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Thomas D. Cabot

Thomas Dudley Cabot, the longest serving member of the MIT Corporation, died June 8 at his home in Weston. A member emeritus of the Corporation who was first appointed as a term member in 1946, Cabot regularly attended meetings of the trustees until shortly before his death and marched in last year's Commencement procession.

Cabot was director emeritus of the petrochemical manufacturer Cabot Corp., and still went to his office fairly regularly.

Cabot received his bachelor's degree in engineering from Harvard in 1919. He took several courses at MIT when it was located on Boylston Street. His father, Godfrey Lowell Cabot, attended MIT for one year in 1877-78 and graduated from Harvard with a degree in chemistry in 1881. He also served many years on the MIT Corporation starting in 1930. Cabot's son, Louis W. Cabot, is also a life member of the Corporation and also a Harvard graduate.

Thomas Cabot was born in Cambridge into one of Boston's oldest families on May 1, 1897, the son of Godfrey and Maria Moors Cabot. On graduation from college, he entered his father's business in West Virginia. He expanded it to other states and eventually into foreign countries while broadening its interest into a diversity of products. The company now is the leading producer of carbon black - the material that helps produce automobile tires, paint and printing ink - and a supplier of raw materials to a variety of industries, with annual sales of $1.7 billion.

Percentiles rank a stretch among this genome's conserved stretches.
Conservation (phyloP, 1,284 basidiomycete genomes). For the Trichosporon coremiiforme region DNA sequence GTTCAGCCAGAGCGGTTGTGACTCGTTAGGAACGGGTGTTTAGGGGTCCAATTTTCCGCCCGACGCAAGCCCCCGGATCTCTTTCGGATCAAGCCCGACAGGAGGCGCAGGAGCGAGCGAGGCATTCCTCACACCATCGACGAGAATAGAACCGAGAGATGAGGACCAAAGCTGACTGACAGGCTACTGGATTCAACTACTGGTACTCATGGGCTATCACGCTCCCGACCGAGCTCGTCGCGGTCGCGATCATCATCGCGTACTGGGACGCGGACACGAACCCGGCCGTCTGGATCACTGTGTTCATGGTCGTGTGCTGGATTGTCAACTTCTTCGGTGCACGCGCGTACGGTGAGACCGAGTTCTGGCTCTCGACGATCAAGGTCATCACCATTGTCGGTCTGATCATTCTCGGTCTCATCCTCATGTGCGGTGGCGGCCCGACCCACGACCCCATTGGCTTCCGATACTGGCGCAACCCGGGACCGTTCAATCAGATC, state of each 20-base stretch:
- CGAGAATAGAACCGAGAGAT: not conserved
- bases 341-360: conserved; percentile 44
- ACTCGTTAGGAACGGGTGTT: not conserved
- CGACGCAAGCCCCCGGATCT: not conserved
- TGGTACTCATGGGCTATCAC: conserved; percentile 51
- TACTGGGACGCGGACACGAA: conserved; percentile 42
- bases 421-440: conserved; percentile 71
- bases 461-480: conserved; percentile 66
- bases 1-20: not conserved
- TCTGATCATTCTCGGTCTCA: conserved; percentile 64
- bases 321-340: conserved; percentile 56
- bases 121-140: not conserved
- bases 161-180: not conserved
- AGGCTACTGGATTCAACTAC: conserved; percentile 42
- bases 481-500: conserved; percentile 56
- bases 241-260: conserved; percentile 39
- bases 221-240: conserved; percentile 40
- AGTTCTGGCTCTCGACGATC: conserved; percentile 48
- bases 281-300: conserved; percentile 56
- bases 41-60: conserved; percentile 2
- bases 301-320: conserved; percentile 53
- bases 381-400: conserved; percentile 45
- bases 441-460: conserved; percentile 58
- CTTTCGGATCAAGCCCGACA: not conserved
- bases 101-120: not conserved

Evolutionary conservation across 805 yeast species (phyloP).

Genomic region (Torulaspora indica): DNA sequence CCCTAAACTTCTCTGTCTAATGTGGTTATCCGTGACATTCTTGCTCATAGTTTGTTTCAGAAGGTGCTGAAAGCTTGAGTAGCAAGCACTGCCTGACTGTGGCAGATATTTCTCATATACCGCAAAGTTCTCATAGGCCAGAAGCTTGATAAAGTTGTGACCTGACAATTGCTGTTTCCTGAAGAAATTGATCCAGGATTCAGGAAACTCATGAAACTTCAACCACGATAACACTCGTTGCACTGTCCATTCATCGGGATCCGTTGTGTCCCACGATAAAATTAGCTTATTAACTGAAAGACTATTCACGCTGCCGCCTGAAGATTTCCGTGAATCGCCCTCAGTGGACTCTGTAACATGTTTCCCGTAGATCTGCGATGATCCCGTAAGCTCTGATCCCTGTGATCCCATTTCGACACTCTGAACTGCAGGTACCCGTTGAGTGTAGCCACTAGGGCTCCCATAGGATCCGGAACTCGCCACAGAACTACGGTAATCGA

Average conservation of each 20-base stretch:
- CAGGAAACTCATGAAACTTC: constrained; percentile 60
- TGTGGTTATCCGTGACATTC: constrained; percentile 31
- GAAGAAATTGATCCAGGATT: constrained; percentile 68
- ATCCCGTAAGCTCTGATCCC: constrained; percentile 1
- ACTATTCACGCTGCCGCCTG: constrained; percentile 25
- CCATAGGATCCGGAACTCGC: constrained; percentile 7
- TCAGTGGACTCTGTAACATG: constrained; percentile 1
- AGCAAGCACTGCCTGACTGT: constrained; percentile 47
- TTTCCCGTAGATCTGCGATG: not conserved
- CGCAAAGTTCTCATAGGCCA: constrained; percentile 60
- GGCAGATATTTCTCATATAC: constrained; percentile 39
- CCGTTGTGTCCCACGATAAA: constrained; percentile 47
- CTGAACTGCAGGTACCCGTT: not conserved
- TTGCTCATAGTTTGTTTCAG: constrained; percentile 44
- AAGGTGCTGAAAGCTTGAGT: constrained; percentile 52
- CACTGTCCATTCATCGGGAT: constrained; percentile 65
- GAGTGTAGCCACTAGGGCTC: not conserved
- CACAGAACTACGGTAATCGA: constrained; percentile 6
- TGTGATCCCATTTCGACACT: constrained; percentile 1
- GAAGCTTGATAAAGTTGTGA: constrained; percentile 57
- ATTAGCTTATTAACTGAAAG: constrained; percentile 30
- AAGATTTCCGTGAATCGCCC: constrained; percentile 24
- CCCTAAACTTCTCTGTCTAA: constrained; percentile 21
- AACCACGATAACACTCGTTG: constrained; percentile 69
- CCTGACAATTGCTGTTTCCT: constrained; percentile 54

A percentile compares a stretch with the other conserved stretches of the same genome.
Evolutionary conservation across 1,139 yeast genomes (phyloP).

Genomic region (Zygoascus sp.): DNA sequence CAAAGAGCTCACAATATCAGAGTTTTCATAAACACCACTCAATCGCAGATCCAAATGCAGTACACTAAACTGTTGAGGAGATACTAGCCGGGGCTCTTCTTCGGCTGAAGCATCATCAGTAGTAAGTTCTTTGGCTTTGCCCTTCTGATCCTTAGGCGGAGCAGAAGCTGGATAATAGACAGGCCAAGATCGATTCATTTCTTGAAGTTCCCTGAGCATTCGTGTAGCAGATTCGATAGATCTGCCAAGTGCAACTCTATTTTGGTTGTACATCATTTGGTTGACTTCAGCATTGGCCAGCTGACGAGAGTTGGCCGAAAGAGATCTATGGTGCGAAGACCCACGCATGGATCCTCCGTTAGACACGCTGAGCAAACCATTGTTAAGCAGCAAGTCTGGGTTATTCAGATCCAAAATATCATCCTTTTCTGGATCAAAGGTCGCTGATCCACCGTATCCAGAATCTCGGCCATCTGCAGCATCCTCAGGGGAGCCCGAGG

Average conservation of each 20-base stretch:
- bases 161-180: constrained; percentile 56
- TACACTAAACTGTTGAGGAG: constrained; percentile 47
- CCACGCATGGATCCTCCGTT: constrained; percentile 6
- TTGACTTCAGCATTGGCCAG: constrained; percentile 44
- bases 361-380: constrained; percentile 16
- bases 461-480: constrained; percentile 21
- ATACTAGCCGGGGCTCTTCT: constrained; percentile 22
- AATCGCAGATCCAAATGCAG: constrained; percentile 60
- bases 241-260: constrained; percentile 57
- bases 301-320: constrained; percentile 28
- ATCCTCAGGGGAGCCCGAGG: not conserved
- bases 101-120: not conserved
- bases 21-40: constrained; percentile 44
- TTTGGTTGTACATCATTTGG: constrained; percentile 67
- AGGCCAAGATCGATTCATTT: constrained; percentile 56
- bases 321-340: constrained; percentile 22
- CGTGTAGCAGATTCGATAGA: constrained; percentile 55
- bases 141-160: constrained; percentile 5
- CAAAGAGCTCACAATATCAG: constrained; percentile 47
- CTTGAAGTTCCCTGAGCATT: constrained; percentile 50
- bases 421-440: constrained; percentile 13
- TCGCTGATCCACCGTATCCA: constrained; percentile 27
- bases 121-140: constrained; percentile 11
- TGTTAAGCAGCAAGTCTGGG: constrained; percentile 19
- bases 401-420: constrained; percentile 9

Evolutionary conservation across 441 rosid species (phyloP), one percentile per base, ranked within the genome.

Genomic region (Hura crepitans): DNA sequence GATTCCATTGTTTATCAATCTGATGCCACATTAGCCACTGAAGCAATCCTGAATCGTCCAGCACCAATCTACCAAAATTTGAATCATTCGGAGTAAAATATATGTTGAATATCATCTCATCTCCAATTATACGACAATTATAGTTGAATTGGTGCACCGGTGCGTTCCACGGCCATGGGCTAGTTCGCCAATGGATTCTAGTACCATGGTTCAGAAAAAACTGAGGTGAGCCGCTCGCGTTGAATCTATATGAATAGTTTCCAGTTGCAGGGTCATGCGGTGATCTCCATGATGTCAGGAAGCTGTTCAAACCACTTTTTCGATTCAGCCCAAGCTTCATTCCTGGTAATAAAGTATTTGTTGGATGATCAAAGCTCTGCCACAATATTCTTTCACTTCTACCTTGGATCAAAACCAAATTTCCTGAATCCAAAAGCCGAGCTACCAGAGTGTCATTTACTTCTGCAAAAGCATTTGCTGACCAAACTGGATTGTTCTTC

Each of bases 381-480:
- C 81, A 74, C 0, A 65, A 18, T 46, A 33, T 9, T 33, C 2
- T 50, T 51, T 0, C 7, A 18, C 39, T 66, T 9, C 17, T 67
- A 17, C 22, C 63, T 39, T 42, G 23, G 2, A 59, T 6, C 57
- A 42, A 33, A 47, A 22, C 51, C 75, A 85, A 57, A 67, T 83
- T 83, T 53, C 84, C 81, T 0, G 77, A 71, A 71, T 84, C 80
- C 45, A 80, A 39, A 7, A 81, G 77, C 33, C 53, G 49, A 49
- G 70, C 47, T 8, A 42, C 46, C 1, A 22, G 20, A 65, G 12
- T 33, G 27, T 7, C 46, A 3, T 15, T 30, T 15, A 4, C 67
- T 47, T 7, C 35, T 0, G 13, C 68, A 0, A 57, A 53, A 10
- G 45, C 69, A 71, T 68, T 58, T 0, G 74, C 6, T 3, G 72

Cabot served MIT for 49 years. He was elected life member of the Corporation in 1951 and life member emeritus in 1972. In 1960 he established the Thomas Dudley Cabot Scholarship Fund as part of the permanent endowment.

Services were held June 14 in Harvard University's Memorial Church.

He leaves his wife, Virginia (Wellington) of Weston; four sons, Louis W. of Boston, Thomas D. Jr of Greenwich, CT, Robert M. of England and Edmund B. of Belmont; a daughter, Linda Black of Cambridge; 29 grandchildren, and 23 great-grandchildren.